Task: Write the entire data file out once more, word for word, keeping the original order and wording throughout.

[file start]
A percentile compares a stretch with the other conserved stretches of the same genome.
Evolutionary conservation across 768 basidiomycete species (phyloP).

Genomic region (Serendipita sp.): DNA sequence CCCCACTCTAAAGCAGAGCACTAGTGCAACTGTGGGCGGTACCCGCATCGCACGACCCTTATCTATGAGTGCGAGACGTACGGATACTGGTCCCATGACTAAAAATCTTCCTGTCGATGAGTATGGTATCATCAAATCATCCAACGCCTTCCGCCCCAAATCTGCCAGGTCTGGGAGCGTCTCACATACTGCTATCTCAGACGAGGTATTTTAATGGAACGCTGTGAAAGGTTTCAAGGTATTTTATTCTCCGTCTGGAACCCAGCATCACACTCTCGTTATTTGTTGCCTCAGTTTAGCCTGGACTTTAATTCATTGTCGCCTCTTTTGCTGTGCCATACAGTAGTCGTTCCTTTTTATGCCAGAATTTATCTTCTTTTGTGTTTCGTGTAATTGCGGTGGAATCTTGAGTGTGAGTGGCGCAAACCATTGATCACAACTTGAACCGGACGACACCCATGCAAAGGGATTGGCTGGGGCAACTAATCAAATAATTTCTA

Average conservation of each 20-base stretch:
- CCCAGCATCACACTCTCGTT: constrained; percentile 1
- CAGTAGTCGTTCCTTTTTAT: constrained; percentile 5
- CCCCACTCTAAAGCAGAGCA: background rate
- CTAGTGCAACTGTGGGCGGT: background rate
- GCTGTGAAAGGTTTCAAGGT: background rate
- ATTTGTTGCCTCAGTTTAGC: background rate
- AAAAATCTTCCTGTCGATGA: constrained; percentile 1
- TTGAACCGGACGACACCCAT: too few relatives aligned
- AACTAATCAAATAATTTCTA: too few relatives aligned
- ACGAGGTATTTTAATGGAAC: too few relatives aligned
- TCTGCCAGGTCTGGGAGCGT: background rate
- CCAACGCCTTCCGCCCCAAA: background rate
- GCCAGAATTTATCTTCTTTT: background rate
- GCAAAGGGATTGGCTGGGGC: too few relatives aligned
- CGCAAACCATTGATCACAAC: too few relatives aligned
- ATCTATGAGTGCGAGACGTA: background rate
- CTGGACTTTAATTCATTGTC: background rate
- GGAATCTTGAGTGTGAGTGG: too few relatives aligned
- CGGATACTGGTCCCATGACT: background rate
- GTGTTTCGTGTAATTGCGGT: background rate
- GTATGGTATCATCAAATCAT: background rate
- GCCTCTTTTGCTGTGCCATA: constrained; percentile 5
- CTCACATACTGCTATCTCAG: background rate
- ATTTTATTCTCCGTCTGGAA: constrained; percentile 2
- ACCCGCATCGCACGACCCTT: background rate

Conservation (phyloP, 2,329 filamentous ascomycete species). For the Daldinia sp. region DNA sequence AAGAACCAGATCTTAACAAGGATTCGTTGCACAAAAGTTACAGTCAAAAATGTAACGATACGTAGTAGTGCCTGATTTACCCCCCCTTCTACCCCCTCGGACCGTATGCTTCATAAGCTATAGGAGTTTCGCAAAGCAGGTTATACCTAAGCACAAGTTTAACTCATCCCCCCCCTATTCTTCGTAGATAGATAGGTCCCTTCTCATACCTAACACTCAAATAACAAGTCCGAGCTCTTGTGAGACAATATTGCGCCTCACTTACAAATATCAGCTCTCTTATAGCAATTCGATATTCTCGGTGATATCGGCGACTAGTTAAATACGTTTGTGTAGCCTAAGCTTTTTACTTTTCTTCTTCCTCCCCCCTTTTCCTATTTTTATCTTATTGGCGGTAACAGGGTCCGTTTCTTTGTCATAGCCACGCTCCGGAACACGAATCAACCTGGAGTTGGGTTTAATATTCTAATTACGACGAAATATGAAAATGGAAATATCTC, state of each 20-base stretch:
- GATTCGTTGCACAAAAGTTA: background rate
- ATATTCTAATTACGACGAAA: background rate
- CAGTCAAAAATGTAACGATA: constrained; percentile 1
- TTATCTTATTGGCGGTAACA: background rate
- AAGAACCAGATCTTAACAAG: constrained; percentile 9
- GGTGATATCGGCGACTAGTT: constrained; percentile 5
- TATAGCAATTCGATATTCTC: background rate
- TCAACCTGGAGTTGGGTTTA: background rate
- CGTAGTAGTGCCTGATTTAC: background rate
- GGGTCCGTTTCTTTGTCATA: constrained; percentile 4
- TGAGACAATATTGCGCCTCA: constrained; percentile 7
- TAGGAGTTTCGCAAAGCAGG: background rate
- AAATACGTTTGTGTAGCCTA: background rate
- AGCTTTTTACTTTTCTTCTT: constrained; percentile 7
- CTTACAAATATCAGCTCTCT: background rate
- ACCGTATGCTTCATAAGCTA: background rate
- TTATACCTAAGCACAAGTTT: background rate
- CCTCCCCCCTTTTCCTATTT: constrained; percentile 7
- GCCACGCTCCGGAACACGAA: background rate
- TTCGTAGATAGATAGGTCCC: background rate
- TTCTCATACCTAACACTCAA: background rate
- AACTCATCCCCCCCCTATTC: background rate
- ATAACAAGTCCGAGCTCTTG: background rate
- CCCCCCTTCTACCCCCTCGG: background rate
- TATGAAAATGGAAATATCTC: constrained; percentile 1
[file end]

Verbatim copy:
A percentile compares a stretch with the other conserved stretches of the same genome.
Evolutionary conservation across 768 basidiomycete species (phyloP).

Genomic region (Serendipita sp.): DNA sequence CCCCACTCTAAAGCAGAGCACTAGTGCAACTGTGGGCGGTACCCGCATCGCACGACCCTTATCTATGAGTGCGAGACGTACGGATACTGGTCCCATGACTAAAAATCTTCCTGTCGATGAGTATGGTATCATCAAATCATCCAACGCCTTCCGCCCCAAATCTGCCAGGTCTGGGAGCGTCTCACATACTGCTATCTCAGACGAGGTATTTTAATGGAACGCTGTGAAAGGTTTCAAGGTATTTTATTCTCCGTCTGGAACCCAGCATCACACTCTCGTTATTTGTTGCCTCAGTTTAGCCTGGACTTTAATTCATTGTCGCCTCTTTTGCTGTGCCATACAGTAGTCGTTCCTTTTTATGCCAGAATTTATCTTCTTTTGTGTTTCGTGTAATTGCGGTGGAATCTTGAGTGTGAGTGGCGCAAACCATTGATCACAACTTGAACCGGACGACACCCATGCAAAGGGATTGGCTGGGGCAACTAATCAAATAATTTCTA

Average conservation of each 20-base stretch:
- CCCAGCATCACACTCTCGTT: constrained; percentile 1
- CAGTAGTCGTTCCTTTTTAT: constrained; percentile 5
- CCCCACTCTAAAGCAGAGCA: background rate
- CTAGTGCAACTGTGGGCGGT: background rate
- GCTGTGAAAGGTTTCAAGGT: background rate
- ATTTGTTGCCTCAGTTTAGC: background rate
- AAAAATCTTCCTGTCGATGA: constrained; percentile 1
- TTGAACCGGACGACACCCAT: too few relatives aligned
- AACTAATCAAATAATTTCTA: too few relatives aligned
- ACGAGGTATTTTAATGGAAC: too few relatives aligned
- TCTGCCAGGTCTGGGAGCGT: background rate
- CCAACGCCTTCCGCCCCAAA: background rate
- GCCAGAATTTATCTTCTTTT: background rate
- GCAAAGGGATTGGCTGGGGC: too few relatives aligned
- CGCAAACCATTGATCACAAC: too few relatives aligned
- ATCTATGAGTGCGAGACGTA: background rate
- CTGGACTTTAATTCATTGTC: background rate
- GGAATCTTGAGTGTGAGTGG: too few relatives aligned
- CGGATACTGGTCCCATGACT: background rate
- GTGTTTCGTGTAATTGCGGT: background rate
- GTATGGTATCATCAAATCAT: background rate
- GCCTCTTTTGCTGTGCCATA: constrained; percentile 5
- CTCACATACTGCTATCTCAG: background rate
- ATTTTATTCTCCGTCTGGAA: constrained; percentile 2
- ACCCGCATCGCACGACCCTT: background rate

Conservation (phyloP, 2,329 filamentous ascomycete species). For the Daldinia sp. region DNA sequence AAGAACCAGATCTTAACAAGGATTCGTTGCACAAAAGTTACAGTCAAAAATGTAACGATACGTAGTAGTGCCTGATTTACCCCCCCTTCTACCCCCTCGGACCGTATGCTTCATAAGCTATAGGAGTTTCGCAAAGCAGGTTATACCTAAGCACAAGTTTAACTCATCCCCCCCCTATTCTTCGTAGATAGATAGGTCCCTTCTCATACCTAACACTCAAATAACAAGTCCGAGCTCTTGTGAGACAATATTGCGCCTCACTTACAAATATCAGCTCTCTTATAGCAATTCGATATTCTCGGTGATATCGGCGACTAGTTAAATACGTTTGTGTAGCCTAAGCTTTTTACTTTTCTTCTTCCTCCCCCCTTTTCCTATTTTTATCTTATTGGCGGTAACAGGGTCCGTTTCTTTGTCATAGCCACGCTCCGGAACACGAATCAACCTGGAGTTGGGTTTAATATTCTAATTACGACGAAATATGAAAATGGAAATATCTC, state of each 20-base stretch:
- GATTCGTTGCACAAAAGTTA: background rate
- ATATTCTAATTACGACGAAA: background rate
- CAGTCAAAAATGTAACGATA: constrained; percentile 1
- TTATCTTATTGGCGGTAACA: background rate
- AAGAACCAGATCTTAACAAG: constrained; percentile 9
- GGTGATATCGGCGACTAGTT: constrained; percentile 5
- TATAGCAATTCGATATTCTC: background rate
- TCAACCTGGAGTTGGGTTTA: background rate
- CGTAGTAGTGCCTGATTTAC: background rate
- GGGTCCGTTTCTTTGTCATA: constrained; percentile 4
- TGAGACAATATTGCGCCTCA: constrained; percentile 7
- TAGGAGTTTCGCAAAGCAGG: background rate
- AAATACGTTTGTGTAGCCTA: background rate
- AGCTTTTTACTTTTCTTCTT: constrained; percentile 7
- CTTACAAATATCAGCTCTCT: background rate
- ACCGTATGCTTCATAAGCTA: background rate
- TTATACCTAAGCACAAGTTT: background rate
- CCTCCCCCCTTTTCCTATTT: constrained; percentile 7
- GCCACGCTCCGGAACACGAA: background rate
- TTCGTAGATAGATAGGTCCC: background rate
- TTCTCATACCTAACACTCAA: background rate
- AACTCATCCCCCCCCTATTC: background rate
- ATAACAAGTCCGAGCTCTTG: background rate
- CCCCCCTTCTACCCCCTCGG: background rate
- TATGAAAATGGAAATATCTC: constrained; percentile 1